Henry Craik, ed. English Prose. 1916. Vol. IV. Eighteenth Century
Power sacrificed to Selfishness
By Adam Smith (17231790)
From The Wealth of Nations. 1776.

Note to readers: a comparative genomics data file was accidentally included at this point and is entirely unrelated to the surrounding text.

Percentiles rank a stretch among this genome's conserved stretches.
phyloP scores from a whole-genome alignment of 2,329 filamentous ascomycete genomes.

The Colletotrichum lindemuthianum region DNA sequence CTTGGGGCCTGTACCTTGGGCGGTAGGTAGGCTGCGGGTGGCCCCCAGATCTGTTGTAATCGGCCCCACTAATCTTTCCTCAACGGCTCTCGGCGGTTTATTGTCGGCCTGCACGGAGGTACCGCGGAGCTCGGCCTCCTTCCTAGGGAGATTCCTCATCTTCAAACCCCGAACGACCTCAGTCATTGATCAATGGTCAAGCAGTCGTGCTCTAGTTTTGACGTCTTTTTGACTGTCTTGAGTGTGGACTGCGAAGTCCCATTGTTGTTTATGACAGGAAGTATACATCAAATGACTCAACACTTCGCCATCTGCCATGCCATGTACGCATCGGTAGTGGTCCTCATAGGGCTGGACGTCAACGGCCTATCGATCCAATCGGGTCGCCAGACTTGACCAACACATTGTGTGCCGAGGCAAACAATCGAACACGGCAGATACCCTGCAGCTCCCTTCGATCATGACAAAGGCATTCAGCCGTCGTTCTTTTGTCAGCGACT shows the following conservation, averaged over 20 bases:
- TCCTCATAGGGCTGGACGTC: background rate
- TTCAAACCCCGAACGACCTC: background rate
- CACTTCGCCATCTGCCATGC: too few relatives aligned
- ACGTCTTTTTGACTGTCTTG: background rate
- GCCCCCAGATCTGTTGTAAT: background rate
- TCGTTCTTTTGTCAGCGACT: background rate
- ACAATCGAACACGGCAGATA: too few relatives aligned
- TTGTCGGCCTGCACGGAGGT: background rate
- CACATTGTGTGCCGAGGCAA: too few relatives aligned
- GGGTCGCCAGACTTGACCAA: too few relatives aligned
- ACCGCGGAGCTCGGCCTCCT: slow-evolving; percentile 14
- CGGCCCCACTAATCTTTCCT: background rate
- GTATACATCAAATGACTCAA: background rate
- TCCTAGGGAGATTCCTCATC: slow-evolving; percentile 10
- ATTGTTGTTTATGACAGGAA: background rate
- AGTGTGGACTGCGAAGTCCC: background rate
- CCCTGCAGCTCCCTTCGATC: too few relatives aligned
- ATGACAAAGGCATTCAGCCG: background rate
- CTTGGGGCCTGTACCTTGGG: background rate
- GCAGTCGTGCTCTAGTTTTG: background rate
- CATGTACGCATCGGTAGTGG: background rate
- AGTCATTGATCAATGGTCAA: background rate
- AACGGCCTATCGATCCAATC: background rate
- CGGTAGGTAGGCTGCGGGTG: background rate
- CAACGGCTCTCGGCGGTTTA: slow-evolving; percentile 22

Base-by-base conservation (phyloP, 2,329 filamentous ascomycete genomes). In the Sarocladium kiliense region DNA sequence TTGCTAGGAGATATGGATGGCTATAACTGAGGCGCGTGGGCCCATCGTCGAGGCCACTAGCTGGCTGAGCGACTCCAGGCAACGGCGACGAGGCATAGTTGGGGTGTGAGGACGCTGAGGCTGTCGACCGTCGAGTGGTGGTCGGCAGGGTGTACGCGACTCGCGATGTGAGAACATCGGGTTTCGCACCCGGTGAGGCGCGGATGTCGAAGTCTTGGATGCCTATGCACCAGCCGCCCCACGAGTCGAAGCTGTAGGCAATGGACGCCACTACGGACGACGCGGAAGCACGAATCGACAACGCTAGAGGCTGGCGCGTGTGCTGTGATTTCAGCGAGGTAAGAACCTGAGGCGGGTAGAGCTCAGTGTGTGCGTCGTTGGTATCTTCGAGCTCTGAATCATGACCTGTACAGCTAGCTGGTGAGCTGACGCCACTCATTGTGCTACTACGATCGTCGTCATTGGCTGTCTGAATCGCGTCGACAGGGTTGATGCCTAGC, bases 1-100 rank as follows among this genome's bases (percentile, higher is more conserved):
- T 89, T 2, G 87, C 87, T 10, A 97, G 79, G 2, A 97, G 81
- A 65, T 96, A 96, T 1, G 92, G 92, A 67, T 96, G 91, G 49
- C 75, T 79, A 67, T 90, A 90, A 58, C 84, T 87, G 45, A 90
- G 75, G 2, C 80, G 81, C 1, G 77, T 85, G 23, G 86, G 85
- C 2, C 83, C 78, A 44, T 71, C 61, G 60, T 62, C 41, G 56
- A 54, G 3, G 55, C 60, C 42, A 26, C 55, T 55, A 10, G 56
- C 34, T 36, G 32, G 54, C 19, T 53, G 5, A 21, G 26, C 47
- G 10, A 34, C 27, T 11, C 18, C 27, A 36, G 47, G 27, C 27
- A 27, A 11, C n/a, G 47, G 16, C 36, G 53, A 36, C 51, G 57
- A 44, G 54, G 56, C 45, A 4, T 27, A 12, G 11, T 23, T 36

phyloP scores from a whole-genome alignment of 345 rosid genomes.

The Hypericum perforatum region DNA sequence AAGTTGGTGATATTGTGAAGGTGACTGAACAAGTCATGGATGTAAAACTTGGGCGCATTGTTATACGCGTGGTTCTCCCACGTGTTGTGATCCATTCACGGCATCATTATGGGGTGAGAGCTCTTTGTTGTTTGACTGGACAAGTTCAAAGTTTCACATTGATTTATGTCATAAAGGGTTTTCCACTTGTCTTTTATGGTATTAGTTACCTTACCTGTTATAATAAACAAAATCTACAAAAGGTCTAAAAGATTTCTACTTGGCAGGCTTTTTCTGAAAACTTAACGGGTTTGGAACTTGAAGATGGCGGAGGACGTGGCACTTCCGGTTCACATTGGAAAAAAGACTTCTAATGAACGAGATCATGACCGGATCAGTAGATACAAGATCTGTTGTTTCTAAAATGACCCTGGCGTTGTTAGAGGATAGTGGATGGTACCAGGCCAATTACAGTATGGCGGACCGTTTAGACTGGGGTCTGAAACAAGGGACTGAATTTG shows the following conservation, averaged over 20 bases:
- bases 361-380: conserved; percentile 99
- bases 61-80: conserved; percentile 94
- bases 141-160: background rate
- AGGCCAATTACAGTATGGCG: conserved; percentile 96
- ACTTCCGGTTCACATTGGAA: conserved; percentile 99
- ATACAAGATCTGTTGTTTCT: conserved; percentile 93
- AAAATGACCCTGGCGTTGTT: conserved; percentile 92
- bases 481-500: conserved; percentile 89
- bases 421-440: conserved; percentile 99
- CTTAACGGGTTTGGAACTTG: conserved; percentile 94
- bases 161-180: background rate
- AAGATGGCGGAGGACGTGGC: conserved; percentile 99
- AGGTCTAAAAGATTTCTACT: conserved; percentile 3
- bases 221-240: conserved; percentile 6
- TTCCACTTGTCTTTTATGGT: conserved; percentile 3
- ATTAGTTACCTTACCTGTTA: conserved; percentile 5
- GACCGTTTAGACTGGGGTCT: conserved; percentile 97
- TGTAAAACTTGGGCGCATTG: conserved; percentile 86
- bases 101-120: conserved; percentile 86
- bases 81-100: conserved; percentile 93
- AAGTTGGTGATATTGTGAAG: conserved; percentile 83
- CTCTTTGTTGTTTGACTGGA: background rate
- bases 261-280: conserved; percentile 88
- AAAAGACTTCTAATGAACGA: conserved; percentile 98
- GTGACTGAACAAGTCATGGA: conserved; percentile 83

BUT what all the violence of the feudal institutions could never have effected, the silent and insensible operation of foreign commerce and manufactures gradually brought about. These gradually furnished the great proprietors with something for which they could exchange the whole surplus produce of their lands, and which they could consume themselves without sharing it either with tenants or retainers. All for ourselves, and nothing for other people, seems, in every age of the world, to have been the evil maxim of the masters of mankind. As soon, therefore, as they could find a method of consuming the whole value of their rents themselves, they had no disposition to share them with any other persons. For a pair of diamond buckles, perhaps, or for something as frivolous and useless, they exchanged the maintenance, or, what is the same thing, the price of the maintenance, of a thousand men for a year, and with it the whole weight and authority which it could give them. The buckles, however, were to be all their own, and no other human creature was to have any share of them; whereas, in the more ancient method of expense, they must have shared with at least a thousand people. With the judges that were to determine the preference, this difference was perfectly decisive; and thus, for the gratification of the most childish, the meanest, and the most sordid of all vanities, they gradually bartered their whole power and authority.